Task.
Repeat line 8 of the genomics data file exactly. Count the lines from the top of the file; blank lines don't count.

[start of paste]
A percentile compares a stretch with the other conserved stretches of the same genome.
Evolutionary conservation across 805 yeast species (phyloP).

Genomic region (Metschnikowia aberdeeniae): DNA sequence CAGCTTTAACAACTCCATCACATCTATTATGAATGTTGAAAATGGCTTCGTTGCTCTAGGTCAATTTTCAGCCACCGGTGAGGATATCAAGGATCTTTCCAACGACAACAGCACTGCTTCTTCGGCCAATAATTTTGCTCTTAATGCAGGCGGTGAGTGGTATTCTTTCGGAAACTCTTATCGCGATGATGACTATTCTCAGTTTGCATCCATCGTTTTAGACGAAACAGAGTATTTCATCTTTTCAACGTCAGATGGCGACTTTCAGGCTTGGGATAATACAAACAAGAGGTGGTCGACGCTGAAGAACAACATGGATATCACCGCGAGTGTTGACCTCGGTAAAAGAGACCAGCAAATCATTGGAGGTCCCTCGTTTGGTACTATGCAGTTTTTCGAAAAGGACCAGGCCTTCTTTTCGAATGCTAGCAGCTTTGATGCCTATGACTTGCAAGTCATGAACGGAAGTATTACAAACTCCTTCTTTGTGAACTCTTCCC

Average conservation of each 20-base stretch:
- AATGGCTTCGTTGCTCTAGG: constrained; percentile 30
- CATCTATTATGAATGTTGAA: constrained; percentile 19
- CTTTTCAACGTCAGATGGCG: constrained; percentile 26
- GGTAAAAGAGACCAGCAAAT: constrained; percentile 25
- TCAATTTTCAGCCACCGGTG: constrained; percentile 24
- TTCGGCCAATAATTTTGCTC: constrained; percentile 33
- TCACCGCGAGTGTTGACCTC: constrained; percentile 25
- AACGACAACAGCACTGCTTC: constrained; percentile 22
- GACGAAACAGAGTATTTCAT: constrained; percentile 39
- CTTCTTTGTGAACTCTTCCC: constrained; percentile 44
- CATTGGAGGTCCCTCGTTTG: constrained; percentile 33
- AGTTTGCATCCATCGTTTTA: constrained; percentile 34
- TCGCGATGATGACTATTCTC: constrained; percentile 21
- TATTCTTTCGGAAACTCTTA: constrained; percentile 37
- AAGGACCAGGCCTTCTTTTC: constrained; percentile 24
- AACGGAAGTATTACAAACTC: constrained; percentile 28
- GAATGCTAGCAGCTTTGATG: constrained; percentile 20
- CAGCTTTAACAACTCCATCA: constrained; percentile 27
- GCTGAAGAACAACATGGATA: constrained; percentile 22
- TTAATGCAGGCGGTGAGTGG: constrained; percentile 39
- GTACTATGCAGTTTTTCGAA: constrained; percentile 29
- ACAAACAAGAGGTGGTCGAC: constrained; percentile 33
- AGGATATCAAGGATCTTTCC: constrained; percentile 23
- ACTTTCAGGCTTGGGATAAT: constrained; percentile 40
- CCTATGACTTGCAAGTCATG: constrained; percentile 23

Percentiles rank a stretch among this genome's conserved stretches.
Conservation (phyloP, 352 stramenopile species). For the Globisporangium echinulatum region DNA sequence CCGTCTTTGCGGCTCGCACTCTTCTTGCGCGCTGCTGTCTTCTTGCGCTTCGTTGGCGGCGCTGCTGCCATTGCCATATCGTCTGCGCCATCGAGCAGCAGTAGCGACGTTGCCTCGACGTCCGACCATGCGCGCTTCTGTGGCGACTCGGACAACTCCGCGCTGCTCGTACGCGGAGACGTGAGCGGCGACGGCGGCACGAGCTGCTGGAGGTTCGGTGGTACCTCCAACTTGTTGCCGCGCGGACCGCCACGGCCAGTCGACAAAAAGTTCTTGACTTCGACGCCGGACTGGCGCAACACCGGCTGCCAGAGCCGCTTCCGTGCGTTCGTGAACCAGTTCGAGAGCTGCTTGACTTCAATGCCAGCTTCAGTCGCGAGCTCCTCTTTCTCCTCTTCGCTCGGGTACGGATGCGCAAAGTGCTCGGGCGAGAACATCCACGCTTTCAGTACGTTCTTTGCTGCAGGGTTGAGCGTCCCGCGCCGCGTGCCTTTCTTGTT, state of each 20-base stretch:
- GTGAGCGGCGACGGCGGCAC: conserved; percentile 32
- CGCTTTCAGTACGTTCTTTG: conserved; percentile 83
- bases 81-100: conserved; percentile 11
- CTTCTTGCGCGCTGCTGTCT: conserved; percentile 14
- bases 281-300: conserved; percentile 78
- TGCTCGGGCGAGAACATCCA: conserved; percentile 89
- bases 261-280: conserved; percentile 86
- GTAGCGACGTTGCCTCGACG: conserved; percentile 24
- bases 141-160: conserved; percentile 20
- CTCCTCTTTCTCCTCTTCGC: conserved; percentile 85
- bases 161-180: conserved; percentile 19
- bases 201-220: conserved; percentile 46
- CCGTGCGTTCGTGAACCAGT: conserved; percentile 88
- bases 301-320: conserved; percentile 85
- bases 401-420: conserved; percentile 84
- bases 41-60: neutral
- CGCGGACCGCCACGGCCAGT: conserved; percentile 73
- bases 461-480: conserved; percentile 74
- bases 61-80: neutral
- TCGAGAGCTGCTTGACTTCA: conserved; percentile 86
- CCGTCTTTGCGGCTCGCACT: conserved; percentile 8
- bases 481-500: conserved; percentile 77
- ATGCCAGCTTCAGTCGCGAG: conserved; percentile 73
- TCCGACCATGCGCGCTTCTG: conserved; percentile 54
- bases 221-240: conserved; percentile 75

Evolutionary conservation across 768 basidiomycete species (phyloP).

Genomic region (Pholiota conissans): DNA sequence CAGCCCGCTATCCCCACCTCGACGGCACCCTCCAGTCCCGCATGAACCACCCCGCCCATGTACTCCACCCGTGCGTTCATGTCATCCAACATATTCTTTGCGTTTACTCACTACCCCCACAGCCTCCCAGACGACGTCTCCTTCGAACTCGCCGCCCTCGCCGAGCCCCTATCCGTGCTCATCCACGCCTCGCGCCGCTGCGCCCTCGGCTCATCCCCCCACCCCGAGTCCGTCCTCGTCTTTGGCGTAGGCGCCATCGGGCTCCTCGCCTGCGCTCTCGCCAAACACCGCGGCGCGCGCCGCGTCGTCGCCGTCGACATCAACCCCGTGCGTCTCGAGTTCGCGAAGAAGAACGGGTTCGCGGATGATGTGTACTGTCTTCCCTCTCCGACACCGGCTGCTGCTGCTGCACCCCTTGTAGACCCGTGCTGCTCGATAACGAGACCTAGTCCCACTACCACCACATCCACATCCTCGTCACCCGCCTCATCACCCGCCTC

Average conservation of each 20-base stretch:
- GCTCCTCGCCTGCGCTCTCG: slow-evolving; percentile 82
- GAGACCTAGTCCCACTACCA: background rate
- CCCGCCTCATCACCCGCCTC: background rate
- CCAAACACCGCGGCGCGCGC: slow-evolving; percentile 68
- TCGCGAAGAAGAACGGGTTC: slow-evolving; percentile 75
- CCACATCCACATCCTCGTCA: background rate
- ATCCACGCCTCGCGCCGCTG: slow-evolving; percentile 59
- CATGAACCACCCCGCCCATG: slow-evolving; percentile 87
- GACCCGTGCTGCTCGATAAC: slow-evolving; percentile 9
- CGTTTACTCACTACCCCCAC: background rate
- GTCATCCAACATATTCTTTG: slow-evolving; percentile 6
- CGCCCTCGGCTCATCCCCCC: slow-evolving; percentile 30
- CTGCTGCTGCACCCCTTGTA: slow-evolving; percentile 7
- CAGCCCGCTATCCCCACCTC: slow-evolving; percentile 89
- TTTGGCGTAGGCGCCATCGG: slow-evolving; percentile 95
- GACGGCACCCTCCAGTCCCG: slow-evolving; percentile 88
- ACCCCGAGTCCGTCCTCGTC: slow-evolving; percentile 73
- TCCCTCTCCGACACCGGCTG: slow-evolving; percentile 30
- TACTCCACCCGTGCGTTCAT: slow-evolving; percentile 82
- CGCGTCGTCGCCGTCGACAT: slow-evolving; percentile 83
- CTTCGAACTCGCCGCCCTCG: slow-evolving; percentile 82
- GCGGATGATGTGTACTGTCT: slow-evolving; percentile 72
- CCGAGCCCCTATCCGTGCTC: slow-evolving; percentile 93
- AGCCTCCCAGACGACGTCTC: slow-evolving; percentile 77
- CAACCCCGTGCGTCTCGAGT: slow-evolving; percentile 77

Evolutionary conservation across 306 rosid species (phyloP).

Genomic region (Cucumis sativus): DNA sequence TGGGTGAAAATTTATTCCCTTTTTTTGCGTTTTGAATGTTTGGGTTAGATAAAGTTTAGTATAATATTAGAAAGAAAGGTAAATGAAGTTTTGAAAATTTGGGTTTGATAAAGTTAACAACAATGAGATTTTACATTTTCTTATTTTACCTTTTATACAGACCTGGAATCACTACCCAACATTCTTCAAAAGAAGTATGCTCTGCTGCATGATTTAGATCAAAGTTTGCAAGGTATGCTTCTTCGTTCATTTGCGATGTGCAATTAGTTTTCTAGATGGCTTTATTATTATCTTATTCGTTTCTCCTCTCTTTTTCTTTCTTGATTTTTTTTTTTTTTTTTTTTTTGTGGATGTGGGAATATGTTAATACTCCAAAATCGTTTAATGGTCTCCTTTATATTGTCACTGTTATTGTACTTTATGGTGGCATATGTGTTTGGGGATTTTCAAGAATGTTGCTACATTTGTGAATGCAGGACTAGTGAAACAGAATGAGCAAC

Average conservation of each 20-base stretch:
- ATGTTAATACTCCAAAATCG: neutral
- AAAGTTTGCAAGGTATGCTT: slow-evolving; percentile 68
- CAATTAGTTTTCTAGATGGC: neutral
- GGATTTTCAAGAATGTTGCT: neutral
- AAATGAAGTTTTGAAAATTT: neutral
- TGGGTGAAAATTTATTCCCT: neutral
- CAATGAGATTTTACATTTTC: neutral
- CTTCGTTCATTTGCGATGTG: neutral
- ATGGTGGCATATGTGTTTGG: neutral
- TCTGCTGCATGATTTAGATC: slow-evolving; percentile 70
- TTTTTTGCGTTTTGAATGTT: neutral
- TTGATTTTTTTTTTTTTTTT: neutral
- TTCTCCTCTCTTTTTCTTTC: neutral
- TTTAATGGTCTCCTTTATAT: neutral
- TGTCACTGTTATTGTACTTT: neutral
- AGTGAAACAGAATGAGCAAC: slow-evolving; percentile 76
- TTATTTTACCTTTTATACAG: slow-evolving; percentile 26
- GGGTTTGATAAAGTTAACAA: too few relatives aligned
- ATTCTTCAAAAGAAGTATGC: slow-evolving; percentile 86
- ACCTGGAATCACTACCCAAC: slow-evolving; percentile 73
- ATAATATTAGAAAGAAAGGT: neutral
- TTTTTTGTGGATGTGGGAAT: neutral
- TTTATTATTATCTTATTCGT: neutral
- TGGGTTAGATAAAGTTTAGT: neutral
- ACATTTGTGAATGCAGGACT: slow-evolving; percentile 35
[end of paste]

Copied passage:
- GGTAAAAGAGACCAGCAAAT: constrained; percentile 25